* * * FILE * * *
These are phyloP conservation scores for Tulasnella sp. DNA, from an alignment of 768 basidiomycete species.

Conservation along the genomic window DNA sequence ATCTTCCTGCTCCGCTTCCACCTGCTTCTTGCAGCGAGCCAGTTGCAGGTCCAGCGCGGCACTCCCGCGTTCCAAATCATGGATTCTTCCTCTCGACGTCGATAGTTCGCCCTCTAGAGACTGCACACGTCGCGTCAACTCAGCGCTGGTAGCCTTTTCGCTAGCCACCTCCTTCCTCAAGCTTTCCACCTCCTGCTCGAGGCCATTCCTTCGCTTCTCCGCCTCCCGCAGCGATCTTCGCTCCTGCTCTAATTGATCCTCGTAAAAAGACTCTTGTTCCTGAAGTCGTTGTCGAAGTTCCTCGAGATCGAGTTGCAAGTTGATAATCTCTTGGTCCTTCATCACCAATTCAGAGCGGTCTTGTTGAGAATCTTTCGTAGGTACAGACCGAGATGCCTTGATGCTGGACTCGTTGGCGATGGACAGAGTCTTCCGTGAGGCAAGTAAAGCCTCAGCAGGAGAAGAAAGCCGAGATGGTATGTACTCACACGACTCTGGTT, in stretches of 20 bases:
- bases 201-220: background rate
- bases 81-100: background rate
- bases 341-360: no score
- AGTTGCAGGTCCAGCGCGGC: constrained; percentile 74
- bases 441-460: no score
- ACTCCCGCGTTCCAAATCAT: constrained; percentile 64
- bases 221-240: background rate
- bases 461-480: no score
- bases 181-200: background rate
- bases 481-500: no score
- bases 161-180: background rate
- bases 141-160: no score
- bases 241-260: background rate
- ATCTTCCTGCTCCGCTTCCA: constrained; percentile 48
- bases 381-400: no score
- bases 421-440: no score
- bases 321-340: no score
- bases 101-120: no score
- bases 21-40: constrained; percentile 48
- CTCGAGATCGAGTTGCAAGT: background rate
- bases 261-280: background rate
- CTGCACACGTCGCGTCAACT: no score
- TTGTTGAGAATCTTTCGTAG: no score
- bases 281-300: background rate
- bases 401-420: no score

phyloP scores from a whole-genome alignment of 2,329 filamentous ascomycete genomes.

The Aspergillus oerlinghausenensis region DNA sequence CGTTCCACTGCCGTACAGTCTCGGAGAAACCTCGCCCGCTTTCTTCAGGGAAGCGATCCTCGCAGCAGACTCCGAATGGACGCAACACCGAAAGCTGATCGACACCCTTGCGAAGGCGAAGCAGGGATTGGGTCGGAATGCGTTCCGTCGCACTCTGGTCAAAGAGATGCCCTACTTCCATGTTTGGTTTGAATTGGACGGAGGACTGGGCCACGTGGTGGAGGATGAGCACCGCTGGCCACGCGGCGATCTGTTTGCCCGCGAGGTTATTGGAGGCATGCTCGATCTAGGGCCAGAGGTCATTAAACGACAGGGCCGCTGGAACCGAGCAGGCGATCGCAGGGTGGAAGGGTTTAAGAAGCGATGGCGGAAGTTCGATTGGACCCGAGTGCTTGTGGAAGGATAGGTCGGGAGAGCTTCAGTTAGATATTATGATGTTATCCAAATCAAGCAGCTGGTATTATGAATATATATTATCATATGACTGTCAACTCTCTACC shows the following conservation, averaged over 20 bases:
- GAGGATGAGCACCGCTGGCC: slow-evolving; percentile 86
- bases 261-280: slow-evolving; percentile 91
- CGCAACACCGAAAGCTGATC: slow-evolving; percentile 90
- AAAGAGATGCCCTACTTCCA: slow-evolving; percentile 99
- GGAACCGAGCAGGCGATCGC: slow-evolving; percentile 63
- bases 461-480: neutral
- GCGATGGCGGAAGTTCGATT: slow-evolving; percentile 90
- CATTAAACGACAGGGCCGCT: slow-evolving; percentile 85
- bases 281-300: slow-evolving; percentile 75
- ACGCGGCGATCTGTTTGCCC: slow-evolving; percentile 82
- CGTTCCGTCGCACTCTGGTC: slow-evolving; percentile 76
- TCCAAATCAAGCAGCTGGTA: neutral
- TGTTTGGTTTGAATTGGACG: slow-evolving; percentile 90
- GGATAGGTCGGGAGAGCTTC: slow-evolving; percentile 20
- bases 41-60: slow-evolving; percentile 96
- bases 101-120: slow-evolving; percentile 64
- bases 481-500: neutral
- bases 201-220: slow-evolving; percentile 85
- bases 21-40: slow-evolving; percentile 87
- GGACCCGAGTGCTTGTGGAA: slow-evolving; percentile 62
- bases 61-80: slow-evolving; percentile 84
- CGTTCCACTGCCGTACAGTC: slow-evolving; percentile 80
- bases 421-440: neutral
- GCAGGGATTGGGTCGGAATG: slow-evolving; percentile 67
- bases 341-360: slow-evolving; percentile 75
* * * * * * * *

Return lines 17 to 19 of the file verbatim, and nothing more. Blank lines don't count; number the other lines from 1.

- bases 381-400: no score
- bases 421-440: no score
- bases 321-340: no score